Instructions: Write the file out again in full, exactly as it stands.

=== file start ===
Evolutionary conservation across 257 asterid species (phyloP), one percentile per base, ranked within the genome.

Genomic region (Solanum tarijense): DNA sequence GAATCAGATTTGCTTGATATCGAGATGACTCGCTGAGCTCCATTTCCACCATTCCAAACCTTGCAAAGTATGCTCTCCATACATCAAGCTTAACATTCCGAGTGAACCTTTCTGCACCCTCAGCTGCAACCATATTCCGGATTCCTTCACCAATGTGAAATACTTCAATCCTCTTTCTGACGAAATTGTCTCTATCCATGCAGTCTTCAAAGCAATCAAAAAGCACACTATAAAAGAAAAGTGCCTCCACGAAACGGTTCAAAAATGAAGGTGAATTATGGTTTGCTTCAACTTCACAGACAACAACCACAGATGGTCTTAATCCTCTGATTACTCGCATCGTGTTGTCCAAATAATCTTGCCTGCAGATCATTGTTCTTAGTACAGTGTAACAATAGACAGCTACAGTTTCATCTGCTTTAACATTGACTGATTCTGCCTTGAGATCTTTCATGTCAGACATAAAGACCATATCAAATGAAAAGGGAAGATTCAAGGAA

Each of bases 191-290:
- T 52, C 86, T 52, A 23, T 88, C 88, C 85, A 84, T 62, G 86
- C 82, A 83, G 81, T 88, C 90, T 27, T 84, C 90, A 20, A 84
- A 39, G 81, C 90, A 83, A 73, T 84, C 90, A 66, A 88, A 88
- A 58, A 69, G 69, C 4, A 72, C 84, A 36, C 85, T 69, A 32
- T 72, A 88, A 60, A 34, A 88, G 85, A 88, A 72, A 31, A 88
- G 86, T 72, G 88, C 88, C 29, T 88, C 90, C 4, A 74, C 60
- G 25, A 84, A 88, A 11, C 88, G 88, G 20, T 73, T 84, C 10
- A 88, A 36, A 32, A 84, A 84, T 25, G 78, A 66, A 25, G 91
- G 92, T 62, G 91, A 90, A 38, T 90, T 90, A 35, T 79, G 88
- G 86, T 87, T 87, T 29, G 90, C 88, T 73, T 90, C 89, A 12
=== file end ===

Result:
Evolutionary conservation across 257 asterid species (phyloP), one percentile per base, ranked within the genome.

Genomic region (Solanum tarijense): DNA sequence GAATCAGATTTGCTTGATATCGAGATGACTCGCTGAGCTCCATTTCCACCATTCCAAACCTTGCAAAGTATGCTCTCCATACATCAAGCTTAACATTCCGAGTGAACCTTTCTGCACCCTCAGCTGCAACCATATTCCGGATTCCTTCACCAATGTGAAATACTTCAATCCTCTTTCTGACGAAATTGTCTCTATCCATGCAGTCTTCAAAGCAATCAAAAAGCACACTATAAAAGAAAAGTGCCTCCACGAAACGGTTCAAAAATGAAGGTGAATTATGGTTTGCTTCAACTTCACAGACAACAACCACAGATGGTCTTAATCCTCTGATTACTCGCATCGTGTTGTCCAAATAATCTTGCCTGCAGATCATTGTTCTTAGTACAGTGTAACAATAGACAGCTACAGTTTCATCTGCTTTAACATTGACTGATTCTGCCTTGAGATCTTTCATGTCAGACATAAAGACCATATCAAATGAAAAGGGAAGATTCAAGGAA

Each of bases 191-290:
- T 52, C 86, T 52, A 23, T 88, C 88, C 85, A 84, T 62, G 86
- C 82, A 83, G 81, T 88, C 90, T 27, T 84, C 90, A 20, A 84
- A 39, G 81, C 90, A 83, A 73, T 84, C 90, A 66, A 88, A 88
- A 58, A 69, G 69, C 4, A 72, C 84, A 36, C 85, T 69, A 32
- T 72, A 88, A 60, A 34, A 88, G 85, A 88, A 72, A 31, A 88
- G 86, T 72, G 88, C 88, C 29, T 88, C 90, C 4, A 74, C 60
- G 25, A 84, A 88, A 11, C 88, G 88, G 20, T 73, T 84, C 10
- A 88, A 36, A 32, A 84, A 84, T 25, G 78, A 66, A 25, G 91
- G 92, T 62, G 91, A 90, A 38, T 90, T 90, A 35, T 79, G 88
- G 86, T 87, T 87, T 29, G 90, C 88, T 73, T 90, C 89, A 12